This less controlled style is initially overwhelming. Breath of the Wild is not an easy game and won’t hesitate to kick Link’s ass. Repeatedly. Your first few hours will likely be mired in frustrations, confusion, and a general sense of “what on earth do I do now?” Link’s inventory is comically small, weapons fall apart after just a few hits, Link himself will be downed with incredible ease, he’ll collapse in exhaustion if you try to climb too far, he’ll shiver when it gets cold, and he’ll overheat when it’s too hot. He is, for all intents and purposes, a total wimp.
But the beauty of Breath of the Wild is that, right from the outset, you have the tools at your disposal to solve every problem. Too cold? Cook up a warming stew. Health low? Forage some food and boost it. Weapons underpowered? Explore the world, find a better shield, pull a stronger sword from a big rock, and then try beating those bad guys again. Breath of the Wild thrives in trial and error, with a save system that will almost always drop you back into the action somewhere near to where you died.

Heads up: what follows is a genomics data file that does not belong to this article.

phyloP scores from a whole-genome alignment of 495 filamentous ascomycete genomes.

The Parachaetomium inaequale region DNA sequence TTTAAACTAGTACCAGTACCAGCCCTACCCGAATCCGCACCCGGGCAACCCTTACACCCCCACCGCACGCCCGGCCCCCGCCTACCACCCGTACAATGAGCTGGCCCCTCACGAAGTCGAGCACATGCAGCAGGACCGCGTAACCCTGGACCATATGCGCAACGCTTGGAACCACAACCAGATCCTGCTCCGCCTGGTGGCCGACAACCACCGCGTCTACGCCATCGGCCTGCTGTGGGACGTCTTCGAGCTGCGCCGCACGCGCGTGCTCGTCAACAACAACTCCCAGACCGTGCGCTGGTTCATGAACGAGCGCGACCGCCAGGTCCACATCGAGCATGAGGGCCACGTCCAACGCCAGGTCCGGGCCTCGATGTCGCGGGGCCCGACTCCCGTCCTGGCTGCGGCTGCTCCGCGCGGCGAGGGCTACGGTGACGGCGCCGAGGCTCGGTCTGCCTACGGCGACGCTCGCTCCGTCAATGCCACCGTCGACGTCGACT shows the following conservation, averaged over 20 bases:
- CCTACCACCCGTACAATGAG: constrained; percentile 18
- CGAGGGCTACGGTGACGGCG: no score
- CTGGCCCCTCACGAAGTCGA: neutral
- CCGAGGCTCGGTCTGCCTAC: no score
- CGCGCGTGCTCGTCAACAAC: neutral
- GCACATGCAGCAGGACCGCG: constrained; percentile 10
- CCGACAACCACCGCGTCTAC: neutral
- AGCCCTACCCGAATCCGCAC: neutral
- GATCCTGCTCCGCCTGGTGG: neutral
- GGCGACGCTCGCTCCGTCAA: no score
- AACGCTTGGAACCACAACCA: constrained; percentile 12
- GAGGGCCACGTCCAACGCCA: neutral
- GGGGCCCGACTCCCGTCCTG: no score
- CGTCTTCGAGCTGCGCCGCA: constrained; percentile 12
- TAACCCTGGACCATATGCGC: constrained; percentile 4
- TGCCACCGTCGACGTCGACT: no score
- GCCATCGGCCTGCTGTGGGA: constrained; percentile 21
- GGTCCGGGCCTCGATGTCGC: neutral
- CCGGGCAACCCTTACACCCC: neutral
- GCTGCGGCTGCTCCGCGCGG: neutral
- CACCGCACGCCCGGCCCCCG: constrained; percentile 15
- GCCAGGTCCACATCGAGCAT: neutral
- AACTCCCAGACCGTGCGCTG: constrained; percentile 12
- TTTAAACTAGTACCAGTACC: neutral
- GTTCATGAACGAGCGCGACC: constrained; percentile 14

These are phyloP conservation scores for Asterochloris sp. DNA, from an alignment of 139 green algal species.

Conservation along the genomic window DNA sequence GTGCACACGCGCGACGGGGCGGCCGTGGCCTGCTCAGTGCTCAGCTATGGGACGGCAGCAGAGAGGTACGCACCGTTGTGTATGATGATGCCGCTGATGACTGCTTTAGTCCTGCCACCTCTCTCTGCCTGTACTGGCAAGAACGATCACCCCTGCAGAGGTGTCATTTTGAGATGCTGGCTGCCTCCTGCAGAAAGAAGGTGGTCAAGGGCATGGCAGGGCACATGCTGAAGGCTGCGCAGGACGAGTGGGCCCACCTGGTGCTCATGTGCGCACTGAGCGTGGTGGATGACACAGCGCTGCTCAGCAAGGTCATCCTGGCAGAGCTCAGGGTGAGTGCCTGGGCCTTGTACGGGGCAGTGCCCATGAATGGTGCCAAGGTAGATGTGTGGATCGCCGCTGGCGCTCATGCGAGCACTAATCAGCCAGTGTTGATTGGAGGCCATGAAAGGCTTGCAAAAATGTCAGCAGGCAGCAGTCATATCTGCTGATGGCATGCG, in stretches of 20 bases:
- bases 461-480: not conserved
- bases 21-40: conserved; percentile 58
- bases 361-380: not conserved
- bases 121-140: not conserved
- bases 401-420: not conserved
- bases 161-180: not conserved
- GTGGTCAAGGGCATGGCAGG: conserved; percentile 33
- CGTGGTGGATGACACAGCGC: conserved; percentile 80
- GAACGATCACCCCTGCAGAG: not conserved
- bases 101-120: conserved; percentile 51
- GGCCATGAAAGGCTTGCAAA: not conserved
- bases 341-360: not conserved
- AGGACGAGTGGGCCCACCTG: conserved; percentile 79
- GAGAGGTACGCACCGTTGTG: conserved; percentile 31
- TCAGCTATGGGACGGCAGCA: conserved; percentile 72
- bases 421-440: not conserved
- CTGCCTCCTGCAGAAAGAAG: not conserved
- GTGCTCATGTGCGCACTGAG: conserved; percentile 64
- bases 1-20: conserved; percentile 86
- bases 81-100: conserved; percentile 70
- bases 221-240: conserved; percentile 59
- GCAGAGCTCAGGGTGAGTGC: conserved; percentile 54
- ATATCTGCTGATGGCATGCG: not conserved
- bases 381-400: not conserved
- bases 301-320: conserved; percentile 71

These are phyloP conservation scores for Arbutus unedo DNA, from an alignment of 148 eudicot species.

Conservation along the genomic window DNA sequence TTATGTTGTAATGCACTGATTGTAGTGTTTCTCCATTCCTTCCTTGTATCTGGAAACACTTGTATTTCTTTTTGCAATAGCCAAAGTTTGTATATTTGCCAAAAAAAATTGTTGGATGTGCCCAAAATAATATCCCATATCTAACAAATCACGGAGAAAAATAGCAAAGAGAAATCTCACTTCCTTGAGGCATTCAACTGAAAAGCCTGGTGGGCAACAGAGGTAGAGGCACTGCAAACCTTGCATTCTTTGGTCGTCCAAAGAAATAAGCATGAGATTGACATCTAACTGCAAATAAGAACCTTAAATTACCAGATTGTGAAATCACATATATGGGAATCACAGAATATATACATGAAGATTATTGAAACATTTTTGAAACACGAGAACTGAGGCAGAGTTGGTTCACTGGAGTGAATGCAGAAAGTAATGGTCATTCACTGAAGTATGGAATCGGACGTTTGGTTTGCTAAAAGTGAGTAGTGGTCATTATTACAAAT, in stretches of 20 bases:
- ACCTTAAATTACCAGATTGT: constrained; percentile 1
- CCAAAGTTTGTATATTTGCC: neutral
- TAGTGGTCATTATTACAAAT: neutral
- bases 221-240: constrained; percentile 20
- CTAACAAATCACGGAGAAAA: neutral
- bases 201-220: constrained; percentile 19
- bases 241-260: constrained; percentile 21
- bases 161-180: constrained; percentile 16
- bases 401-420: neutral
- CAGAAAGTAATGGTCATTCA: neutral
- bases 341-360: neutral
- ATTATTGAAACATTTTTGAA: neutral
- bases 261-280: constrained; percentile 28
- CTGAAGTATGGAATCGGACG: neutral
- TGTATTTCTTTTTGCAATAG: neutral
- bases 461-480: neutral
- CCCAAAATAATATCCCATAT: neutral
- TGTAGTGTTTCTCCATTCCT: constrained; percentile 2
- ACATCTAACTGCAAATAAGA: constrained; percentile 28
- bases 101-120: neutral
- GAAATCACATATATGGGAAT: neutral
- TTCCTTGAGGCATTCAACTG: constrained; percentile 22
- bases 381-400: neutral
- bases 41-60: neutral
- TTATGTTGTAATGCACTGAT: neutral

The game is also incredibly beautiful. With a gorgeous art style that takes the cell shading of Wind Waker and ramps it up to 11, Breath of the Wild is something of a technical feat. It’s crammed with small details — you can switch off most of the UI and still figure out what’s going on, from small hints in the distance that point to your next objective, or Link shivering when it’s getting too cold. There’s a deep physics engine that begs you to think of creative ways to dispatch enemies or explore areas, such as rolling bombs down hills or felling trees to span gaps. The sound, from the music to the voice acting — yes, it’s not all text — is gorgeous. It’s all the more impressive when you undock the Switch and take Link on the road, jumping into Hyrule on a coffee break or while 30,000 feet in the air. If nothing else, Breath of the Wild showcases the power of Nintendo’s newest console beautifully.